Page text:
One day in 2005, a bench, some grass, and a tree suddenly appeared on a parking spot in central SanFrancisco. The parking meter was paid for two hours, and after that the installation disappeared. Thisaction by the art-design-activist organization Rebar has led to the annual global event Park(ing) Day andan official planning program in San Francisco, From Pavements to Parks, inspiring cities around the worldto introduce their own parklet projects.Many cities are facing challenges such as economic deficits and a lack of open public spaces, and growingconcerns exist regarding the need for urban greenery. This paper discusses how parklets are challengingthe role of public spaces and urban nature, drawing on discussions and conceptualizations of publicness,observational data, literature review, and document analysis to explore the influence of parklets as anurban design strategy at a local and global level.The symbolic change from parking space to public park space and the tactical urbanism inspiration ofthe concept constitute both parts of the symbolic value of parklets. At the same time, the line betweencommunity activism and urban strategy has been blurred. The city reviews, permits, and inspects theprojects; and the sponsor is responsible for the design, financing, maintenance, and liability. The paperconcludes that, even though parklets might provide a new public space and bring greenery to streetscapes,publicness, roles and responsibility, as well as the functionality of nature in these projects, remain crucialquestions.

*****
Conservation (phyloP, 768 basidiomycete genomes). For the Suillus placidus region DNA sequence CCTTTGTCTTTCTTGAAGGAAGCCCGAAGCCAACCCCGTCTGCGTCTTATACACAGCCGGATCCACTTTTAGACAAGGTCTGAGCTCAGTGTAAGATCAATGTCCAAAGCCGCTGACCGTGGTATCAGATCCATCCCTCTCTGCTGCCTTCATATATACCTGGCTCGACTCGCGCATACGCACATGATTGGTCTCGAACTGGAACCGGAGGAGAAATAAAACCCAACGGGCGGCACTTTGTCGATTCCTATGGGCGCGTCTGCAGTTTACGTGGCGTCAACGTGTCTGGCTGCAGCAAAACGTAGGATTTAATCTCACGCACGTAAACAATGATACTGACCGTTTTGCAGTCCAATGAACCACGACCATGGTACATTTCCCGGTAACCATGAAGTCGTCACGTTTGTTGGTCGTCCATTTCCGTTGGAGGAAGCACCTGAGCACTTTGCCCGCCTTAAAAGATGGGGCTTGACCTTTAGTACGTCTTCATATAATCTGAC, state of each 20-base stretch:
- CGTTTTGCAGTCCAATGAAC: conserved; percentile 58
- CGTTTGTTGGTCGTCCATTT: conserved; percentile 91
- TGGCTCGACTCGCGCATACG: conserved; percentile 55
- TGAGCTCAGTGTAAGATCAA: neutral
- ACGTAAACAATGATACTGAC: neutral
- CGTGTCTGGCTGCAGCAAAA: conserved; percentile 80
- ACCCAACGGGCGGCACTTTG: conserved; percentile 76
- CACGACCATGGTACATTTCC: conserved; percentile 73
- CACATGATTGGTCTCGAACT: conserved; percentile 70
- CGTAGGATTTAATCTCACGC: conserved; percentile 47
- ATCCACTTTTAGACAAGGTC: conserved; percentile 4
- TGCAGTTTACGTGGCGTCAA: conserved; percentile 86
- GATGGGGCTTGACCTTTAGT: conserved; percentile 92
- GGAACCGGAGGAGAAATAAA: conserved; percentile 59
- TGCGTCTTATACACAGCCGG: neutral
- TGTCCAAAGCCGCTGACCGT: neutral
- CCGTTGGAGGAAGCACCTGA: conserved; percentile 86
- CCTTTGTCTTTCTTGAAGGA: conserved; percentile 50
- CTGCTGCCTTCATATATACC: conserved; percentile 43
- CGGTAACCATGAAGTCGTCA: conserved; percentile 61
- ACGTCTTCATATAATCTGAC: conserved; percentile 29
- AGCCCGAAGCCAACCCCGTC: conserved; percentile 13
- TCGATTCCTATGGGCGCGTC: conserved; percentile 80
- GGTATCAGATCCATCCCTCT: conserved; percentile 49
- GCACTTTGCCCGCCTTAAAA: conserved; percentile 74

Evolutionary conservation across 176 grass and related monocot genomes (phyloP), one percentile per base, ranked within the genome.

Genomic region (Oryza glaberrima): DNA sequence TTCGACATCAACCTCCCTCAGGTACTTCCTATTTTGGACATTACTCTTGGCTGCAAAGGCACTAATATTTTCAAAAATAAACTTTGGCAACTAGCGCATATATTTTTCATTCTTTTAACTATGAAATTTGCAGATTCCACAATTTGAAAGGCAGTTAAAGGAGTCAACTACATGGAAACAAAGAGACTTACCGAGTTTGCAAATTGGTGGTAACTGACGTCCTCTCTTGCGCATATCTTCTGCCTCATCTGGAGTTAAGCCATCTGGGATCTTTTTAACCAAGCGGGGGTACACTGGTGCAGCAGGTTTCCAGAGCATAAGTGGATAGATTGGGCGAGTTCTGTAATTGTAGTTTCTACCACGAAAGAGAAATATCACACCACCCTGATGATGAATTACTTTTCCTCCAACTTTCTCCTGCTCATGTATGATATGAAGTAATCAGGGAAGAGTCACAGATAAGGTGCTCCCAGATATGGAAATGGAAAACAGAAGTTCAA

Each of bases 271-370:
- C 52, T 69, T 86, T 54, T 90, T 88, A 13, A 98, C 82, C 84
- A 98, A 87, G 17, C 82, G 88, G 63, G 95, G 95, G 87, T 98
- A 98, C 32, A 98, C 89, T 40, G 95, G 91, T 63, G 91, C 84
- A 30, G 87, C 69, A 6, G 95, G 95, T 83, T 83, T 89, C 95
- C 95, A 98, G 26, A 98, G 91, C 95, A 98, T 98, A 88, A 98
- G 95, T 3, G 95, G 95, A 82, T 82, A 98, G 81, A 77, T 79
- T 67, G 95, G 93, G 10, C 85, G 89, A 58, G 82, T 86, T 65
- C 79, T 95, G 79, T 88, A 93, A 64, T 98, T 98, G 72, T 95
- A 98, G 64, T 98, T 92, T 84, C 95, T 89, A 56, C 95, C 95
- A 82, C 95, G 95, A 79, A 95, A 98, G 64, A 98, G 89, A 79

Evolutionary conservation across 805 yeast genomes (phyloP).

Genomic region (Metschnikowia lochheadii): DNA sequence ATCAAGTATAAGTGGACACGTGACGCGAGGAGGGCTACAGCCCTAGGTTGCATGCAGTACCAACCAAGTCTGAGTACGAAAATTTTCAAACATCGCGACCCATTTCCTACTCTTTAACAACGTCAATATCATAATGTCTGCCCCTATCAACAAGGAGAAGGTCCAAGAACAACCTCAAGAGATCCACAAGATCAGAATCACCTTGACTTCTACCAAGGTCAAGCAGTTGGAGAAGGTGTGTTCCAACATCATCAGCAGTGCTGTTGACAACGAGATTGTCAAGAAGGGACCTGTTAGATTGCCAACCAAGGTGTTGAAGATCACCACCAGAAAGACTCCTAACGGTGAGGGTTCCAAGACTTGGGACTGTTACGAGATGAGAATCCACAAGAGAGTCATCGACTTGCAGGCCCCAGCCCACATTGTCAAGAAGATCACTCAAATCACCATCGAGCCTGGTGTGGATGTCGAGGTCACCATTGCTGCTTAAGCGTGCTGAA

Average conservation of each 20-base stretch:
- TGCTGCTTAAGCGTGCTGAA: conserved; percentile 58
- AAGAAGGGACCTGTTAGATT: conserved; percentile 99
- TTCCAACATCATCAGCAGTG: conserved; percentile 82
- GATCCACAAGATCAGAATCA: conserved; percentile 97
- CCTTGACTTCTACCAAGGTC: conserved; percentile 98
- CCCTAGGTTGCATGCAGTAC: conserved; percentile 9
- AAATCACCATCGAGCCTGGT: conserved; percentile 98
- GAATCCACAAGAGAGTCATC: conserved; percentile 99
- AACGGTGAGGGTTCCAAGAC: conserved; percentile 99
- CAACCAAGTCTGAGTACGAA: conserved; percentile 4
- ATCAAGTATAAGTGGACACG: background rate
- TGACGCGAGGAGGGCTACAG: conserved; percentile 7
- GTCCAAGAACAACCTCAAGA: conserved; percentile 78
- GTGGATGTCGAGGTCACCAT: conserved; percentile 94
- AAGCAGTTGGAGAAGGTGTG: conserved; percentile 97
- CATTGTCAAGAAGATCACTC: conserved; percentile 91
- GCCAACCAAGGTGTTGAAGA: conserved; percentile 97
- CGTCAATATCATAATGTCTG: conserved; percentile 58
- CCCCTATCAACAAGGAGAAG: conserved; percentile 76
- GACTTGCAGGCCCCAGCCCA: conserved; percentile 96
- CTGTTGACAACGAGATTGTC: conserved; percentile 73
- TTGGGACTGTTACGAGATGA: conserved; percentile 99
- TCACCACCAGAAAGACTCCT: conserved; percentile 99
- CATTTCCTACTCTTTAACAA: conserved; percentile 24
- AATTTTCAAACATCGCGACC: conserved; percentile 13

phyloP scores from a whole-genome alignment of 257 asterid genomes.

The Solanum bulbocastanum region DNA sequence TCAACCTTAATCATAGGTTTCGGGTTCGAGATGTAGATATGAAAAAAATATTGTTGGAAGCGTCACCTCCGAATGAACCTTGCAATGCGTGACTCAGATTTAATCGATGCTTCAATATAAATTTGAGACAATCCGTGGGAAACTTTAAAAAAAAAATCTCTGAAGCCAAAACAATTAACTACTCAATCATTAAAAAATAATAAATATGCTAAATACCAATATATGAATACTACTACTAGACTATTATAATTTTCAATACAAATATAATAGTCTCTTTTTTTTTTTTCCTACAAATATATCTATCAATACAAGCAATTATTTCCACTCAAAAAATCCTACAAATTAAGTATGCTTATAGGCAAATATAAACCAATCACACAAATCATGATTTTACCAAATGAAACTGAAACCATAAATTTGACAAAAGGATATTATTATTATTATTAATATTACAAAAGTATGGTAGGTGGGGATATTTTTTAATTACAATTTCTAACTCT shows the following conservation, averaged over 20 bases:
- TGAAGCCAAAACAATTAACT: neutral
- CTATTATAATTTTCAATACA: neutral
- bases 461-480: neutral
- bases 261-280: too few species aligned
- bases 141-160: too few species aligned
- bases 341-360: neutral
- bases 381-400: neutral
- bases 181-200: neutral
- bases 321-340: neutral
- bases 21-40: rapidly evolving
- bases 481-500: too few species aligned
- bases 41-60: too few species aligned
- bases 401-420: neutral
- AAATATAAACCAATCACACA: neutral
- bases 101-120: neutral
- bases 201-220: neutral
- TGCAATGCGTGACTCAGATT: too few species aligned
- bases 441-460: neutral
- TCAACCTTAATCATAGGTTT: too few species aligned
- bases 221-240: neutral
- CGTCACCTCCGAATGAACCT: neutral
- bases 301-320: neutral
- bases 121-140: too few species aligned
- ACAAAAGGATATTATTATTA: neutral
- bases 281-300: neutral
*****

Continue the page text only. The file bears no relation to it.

Elsevier, 2015. Vol. 15, 165-173 p.